• --with-sysroot says where to find the SDK on the host machine - deliberately unspecified
  • --with-specs is the magic! see below
  • --disable-bootstrap because this is an experimental build, and if it’s going to fail it’ll probably do it in the first pass


The GCC “specs” language is documented here. It’s dauntingly baroque.

gcc is a driver program. It performs its job by invoking a sequence of other programs to do the work of compiling, assembling and linking. GCC interprets its command-line parameters and uses these to deduce which programs it should invoke, and which command-line options it ought to place on their command lines. This behavior is controlled by spec strings. In most cases there is one spec string for each program that GCC can invoke, but a few programs have multiple spec strings to control their behavior. The spec strings built into GCC can be overridden by using the -specs= command-line switch to specify a spec file.

We could change the C preprocessor’s spec by -specs=cpp-spec, where cpp-spec contains

%rename cpp old_cpp
%{!sysroot=*:-isysroot \
  %:if-exists-else( \
   /Applications/ \
   /Library/Developer/CommandLineTools/SDKs/MacOSX.sdk \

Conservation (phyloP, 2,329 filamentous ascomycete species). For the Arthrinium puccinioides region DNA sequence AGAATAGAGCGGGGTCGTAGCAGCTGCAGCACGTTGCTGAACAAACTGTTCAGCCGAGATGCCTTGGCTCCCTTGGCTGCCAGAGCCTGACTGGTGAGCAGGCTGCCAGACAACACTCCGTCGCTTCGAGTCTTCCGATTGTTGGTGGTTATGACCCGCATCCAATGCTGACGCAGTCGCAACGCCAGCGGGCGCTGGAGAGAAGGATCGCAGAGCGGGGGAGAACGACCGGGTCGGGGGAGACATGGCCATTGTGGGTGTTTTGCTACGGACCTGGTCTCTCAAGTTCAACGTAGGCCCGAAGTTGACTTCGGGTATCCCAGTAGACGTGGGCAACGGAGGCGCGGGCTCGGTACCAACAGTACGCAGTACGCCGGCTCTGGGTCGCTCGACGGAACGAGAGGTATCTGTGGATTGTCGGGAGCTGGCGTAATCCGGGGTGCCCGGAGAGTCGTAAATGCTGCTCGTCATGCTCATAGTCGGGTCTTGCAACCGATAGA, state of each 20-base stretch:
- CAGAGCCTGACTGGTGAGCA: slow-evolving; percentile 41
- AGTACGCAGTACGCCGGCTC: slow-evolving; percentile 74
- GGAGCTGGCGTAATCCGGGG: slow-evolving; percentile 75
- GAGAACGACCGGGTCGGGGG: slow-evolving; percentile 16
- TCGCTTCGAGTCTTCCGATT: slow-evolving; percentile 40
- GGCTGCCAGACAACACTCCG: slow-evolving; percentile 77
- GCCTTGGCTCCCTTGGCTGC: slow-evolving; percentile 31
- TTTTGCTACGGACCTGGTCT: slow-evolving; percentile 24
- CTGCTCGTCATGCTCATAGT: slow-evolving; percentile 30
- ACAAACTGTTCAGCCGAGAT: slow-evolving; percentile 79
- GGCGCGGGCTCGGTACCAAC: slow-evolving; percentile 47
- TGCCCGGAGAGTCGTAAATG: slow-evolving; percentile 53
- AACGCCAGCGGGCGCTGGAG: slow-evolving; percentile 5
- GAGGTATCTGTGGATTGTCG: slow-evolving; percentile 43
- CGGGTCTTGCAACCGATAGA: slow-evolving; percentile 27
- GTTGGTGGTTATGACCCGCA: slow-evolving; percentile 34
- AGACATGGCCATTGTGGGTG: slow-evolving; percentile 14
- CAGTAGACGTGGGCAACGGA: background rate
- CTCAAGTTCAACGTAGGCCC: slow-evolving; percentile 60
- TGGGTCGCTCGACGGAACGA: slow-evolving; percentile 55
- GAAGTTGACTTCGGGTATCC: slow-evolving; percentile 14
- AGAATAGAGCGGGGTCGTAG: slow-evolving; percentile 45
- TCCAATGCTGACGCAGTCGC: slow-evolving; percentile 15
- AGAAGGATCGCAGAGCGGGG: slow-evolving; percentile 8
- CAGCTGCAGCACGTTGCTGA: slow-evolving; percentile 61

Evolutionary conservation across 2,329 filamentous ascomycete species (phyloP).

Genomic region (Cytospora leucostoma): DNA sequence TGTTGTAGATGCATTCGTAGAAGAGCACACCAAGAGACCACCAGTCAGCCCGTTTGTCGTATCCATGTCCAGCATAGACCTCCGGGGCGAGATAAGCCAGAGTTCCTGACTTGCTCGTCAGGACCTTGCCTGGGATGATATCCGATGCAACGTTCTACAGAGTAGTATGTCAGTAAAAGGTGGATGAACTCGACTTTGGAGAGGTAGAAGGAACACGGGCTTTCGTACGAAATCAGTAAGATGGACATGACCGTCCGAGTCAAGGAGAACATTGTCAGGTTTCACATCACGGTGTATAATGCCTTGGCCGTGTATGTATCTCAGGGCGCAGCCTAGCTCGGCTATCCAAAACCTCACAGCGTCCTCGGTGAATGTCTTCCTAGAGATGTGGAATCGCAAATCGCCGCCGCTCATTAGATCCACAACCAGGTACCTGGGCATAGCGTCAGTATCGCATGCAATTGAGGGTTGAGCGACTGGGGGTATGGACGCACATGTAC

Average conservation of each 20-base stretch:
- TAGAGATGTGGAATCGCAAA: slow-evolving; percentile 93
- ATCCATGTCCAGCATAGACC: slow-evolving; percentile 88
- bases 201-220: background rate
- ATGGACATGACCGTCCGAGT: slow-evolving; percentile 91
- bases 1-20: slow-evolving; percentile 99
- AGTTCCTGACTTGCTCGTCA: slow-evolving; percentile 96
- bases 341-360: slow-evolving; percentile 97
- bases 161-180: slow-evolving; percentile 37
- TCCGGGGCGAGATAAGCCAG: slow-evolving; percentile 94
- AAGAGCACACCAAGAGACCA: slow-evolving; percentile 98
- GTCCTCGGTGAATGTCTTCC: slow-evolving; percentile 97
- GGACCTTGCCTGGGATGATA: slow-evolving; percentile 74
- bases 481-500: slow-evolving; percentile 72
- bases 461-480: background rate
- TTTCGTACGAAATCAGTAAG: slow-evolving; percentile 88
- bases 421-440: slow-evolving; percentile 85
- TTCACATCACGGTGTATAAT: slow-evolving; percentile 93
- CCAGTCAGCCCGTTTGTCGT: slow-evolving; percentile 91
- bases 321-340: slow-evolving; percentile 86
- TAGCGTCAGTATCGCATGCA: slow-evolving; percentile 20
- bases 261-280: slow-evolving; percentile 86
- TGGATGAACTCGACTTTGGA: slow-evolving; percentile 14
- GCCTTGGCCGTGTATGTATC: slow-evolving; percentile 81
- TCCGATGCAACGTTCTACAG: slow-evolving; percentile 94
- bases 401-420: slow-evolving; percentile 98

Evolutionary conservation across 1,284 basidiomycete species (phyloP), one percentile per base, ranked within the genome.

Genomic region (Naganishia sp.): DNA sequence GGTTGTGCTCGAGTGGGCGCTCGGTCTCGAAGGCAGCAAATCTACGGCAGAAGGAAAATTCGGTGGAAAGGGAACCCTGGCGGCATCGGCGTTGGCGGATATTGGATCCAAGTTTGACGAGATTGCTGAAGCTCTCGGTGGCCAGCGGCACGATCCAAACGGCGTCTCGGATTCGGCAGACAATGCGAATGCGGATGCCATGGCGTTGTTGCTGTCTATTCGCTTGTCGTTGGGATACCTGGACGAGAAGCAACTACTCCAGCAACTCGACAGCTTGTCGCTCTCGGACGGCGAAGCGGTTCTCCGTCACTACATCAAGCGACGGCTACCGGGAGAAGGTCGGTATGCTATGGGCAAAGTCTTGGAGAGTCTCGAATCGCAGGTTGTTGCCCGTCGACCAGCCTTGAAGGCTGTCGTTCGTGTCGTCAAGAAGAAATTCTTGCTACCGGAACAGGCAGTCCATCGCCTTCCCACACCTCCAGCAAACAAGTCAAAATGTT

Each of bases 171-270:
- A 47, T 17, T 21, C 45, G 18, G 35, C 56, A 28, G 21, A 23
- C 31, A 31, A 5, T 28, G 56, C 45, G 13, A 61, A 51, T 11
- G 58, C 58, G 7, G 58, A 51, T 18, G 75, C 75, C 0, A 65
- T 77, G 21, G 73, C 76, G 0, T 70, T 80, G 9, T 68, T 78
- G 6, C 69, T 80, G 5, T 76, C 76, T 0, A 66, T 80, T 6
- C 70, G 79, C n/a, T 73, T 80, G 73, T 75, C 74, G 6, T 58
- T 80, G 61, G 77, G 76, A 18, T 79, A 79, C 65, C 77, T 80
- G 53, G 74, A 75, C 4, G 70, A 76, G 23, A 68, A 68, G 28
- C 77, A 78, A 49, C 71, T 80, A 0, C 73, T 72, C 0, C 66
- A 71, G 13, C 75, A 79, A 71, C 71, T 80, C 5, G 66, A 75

)} \

which inserts our changes in front of the built-in ones.

  • %rename cpp old_cpp saves the built-in version.
  • *cpp: replaces the built-in version with everything up to the next blank line.
  • %{!sysroot=*:foo} says only to do foo if there’s no --sysroot= on the command line.
  • -isysroot sdk says that the system include files are to be found under sdk/usr/include.
  • %:if-exists-else(path-a path-b) substitutes path-a if that path exists, otherwise path-b.

And you’ll have noticed that the two paths given are those for the two possible SDKs (Xcode, and the Command Line Utilities).

Unfortunately, that approach would force users to give the -specs= switch every time they invoked the compiler (with gprbuild or gnatmake, that would be -cargs -specs=).

However! the --with-specs= line in the configure call above doesn’t mention a particular program whose spec string is to be changed, instead it bursts straight into the %{!sysroot=* part. In between there being nothing in the “specs” language to discuss this, and nothing in the configure information to say how --with-specs actually works , one can only say that “specs” processing has enough smarts to figure out where the option has to be applied.

Experimental procedure

I built GCC 12.0.1 at commit eb5edcf of 2022-03-11 on lockheed (x86_64-apple-darwin21 (Intel Monterey), with both Xcode and the Command Line Utilities installed). It used the Xcode SDK.

I then installed the binary on temeraire (aarch64-apple-darwin21 (M1 Monterey), with just the Command Line Utilities); after authorising Rosetta it worked out of the box, and used the Command Line Utilities SDK.

Still on temeraire, I used that compiler to build a full distrbution, less GDB, using these scripts.

I then installed the full distribution back on lockheed, and built D'Hondt calculator and Analytical Engine, successfully in both cases.